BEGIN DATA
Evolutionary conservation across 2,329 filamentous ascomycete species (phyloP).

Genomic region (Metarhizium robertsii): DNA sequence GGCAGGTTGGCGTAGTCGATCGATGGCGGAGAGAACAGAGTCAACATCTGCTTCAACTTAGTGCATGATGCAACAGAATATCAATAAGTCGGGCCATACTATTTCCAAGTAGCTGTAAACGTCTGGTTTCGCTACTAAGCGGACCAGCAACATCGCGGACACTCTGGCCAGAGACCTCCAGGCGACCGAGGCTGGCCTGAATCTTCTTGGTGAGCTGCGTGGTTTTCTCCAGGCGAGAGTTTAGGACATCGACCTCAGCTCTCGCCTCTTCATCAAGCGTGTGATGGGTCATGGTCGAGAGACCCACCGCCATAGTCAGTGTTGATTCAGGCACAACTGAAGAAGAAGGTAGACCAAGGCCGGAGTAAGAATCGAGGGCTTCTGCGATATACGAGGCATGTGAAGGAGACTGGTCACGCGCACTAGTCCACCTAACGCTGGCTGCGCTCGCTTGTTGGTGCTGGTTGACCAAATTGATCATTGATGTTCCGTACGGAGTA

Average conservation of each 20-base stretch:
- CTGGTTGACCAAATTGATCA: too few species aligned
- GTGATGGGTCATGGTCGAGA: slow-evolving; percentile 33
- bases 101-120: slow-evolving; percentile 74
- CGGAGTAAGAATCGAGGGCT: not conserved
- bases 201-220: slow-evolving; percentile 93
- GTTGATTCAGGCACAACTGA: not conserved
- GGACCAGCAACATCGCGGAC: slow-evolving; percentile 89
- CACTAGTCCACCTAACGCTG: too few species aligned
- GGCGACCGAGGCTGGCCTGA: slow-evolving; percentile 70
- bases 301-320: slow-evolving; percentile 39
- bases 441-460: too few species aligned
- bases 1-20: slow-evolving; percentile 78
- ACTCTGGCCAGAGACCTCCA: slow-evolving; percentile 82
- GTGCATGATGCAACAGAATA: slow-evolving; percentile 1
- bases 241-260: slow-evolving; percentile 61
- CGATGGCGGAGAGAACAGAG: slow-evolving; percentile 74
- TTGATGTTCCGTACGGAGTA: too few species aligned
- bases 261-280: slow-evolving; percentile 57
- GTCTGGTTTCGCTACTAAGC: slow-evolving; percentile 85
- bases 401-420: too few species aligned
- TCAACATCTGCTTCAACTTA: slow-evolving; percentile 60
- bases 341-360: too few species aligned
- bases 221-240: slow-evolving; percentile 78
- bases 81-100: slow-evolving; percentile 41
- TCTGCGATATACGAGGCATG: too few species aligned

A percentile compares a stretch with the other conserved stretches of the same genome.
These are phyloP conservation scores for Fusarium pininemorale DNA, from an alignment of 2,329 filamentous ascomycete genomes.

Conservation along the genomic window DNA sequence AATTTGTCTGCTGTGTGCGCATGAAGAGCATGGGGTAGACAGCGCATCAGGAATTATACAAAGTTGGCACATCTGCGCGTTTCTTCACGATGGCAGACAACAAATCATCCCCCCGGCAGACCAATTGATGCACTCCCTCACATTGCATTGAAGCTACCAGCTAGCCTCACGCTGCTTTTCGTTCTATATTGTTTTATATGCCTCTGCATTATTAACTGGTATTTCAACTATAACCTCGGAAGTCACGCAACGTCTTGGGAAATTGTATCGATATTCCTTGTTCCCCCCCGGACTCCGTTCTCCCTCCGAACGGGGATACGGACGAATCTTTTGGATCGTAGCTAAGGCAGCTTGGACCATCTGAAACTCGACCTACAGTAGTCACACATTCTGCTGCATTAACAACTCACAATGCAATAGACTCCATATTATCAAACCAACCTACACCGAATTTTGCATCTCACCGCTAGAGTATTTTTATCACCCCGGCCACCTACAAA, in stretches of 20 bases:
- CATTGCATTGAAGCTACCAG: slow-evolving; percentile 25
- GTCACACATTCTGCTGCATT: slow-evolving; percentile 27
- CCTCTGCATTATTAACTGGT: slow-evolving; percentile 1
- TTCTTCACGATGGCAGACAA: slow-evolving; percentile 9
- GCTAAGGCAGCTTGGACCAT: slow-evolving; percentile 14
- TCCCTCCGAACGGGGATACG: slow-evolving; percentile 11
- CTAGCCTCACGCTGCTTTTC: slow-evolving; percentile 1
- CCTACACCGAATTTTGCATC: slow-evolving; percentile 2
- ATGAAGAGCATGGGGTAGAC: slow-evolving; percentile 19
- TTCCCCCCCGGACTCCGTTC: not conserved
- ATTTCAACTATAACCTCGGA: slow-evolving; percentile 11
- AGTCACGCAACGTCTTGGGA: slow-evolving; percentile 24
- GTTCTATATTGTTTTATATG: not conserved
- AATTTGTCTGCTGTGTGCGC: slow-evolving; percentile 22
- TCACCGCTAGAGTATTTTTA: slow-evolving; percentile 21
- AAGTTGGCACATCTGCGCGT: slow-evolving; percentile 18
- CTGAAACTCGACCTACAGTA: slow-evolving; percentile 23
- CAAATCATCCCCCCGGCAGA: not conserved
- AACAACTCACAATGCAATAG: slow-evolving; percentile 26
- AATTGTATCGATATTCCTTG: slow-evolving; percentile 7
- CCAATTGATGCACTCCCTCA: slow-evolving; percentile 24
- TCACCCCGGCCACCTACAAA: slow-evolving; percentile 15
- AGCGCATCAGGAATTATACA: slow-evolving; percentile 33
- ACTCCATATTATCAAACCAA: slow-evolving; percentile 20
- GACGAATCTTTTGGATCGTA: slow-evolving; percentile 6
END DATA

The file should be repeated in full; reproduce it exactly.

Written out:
Evolutionary conservation across 2,329 filamentous ascomycete species (phyloP).

Genomic region (Metarhizium robertsii): DNA sequence GGCAGGTTGGCGTAGTCGATCGATGGCGGAGAGAACAGAGTCAACATCTGCTTCAACTTAGTGCATGATGCAACAGAATATCAATAAGTCGGGCCATACTATTTCCAAGTAGCTGTAAACGTCTGGTTTCGCTACTAAGCGGACCAGCAACATCGCGGACACTCTGGCCAGAGACCTCCAGGCGACCGAGGCTGGCCTGAATCTTCTTGGTGAGCTGCGTGGTTTTCTCCAGGCGAGAGTTTAGGACATCGACCTCAGCTCTCGCCTCTTCATCAAGCGTGTGATGGGTCATGGTCGAGAGACCCACCGCCATAGTCAGTGTTGATTCAGGCACAACTGAAGAAGAAGGTAGACCAAGGCCGGAGTAAGAATCGAGGGCTTCTGCGATATACGAGGCATGTGAAGGAGACTGGTCACGCGCACTAGTCCACCTAACGCTGGCTGCGCTCGCTTGTTGGTGCTGGTTGACCAAATTGATCATTGATGTTCCGTACGGAGTA

Average conservation of each 20-base stretch:
- CTGGTTGACCAAATTGATCA: too few species aligned
- GTGATGGGTCATGGTCGAGA: slow-evolving; percentile 33
- bases 101-120: slow-evolving; percentile 74
- CGGAGTAAGAATCGAGGGCT: not conserved
- bases 201-220: slow-evolving; percentile 93
- GTTGATTCAGGCACAACTGA: not conserved
- GGACCAGCAACATCGCGGAC: slow-evolving; percentile 89
- CACTAGTCCACCTAACGCTG: too few species aligned
- GGCGACCGAGGCTGGCCTGA: slow-evolving; percentile 70
- bases 301-320: slow-evolving; percentile 39
- bases 441-460: too few species aligned
- bases 1-20: slow-evolving; percentile 78
- ACTCTGGCCAGAGACCTCCA: slow-evolving; percentile 82
- GTGCATGATGCAACAGAATA: slow-evolving; percentile 1
- bases 241-260: slow-evolving; percentile 61
- CGATGGCGGAGAGAACAGAG: slow-evolving; percentile 74
- TTGATGTTCCGTACGGAGTA: too few species aligned
- bases 261-280: slow-evolving; percentile 57
- GTCTGGTTTCGCTACTAAGC: slow-evolving; percentile 85
- bases 401-420: too few species aligned
- TCAACATCTGCTTCAACTTA: slow-evolving; percentile 60
- bases 341-360: too few species aligned
- bases 221-240: slow-evolving; percentile 78
- bases 81-100: slow-evolving; percentile 41
- TCTGCGATATACGAGGCATG: too few species aligned

A percentile compares a stretch with the other conserved stretches of the same genome.
These are phyloP conservation scores for Fusarium pininemorale DNA, from an alignment of 2,329 filamentous ascomycete genomes.

Conservation along the genomic window DNA sequence AATTTGTCTGCTGTGTGCGCATGAAGAGCATGGGGTAGACAGCGCATCAGGAATTATACAAAGTTGGCACATCTGCGCGTTTCTTCACGATGGCAGACAACAAATCATCCCCCCGGCAGACCAATTGATGCACTCCCTCACATTGCATTGAAGCTACCAGCTAGCCTCACGCTGCTTTTCGTTCTATATTGTTTTATATGCCTCTGCATTATTAACTGGTATTTCAACTATAACCTCGGAAGTCACGCAACGTCTTGGGAAATTGTATCGATATTCCTTGTTCCCCCCCGGACTCCGTTCTCCCTCCGAACGGGGATACGGACGAATCTTTTGGATCGTAGCTAAGGCAGCTTGGACCATCTGAAACTCGACCTACAGTAGTCACACATTCTGCTGCATTAACAACTCACAATGCAATAGACTCCATATTATCAAACCAACCTACACCGAATTTTGCATCTCACCGCTAGAGTATTTTTATCACCCCGGCCACCTACAAA, in stretches of 20 bases:
- CATTGCATTGAAGCTACCAG: slow-evolving; percentile 25
- GTCACACATTCTGCTGCATT: slow-evolving; percentile 27
- CCTCTGCATTATTAACTGGT: slow-evolving; percentile 1
- TTCTTCACGATGGCAGACAA: slow-evolving; percentile 9
- GCTAAGGCAGCTTGGACCAT: slow-evolving; percentile 14
- TCCCTCCGAACGGGGATACG: slow-evolving; percentile 11
- CTAGCCTCACGCTGCTTTTC: slow-evolving; percentile 1
- CCTACACCGAATTTTGCATC: slow-evolving; percentile 2
- ATGAAGAGCATGGGGTAGAC: slow-evolving; percentile 19
- TTCCCCCCCGGACTCCGTTC: not conserved
- ATTTCAACTATAACCTCGGA: slow-evolving; percentile 11
- AGTCACGCAACGTCTTGGGA: slow-evolving; percentile 24
- GTTCTATATTGTTTTATATG: not conserved
- AATTTGTCTGCTGTGTGCGC: slow-evolving; percentile 22
- TCACCGCTAGAGTATTTTTA: slow-evolving; percentile 21
- AAGTTGGCACATCTGCGCGT: slow-evolving; percentile 18
- CTGAAACTCGACCTACAGTA: slow-evolving; percentile 23
- CAAATCATCCCCCCGGCAGA: not conserved
- AACAACTCACAATGCAATAG: slow-evolving; percentile 26
- AATTGTATCGATATTCCTTG: slow-evolving; percentile 7
- CCAATTGATGCACTCCCTCA: slow-evolving; percentile 24
- TCACCCCGGCCACCTACAAA: slow-evolving; percentile 15
- AGCGCATCAGGAATTATACA: slow-evolving; percentile 33
- ACTCCATATTATCAAACCAA: slow-evolving; percentile 20
- GACGAATCTTTTGGATCGTA: slow-evolving; percentile 6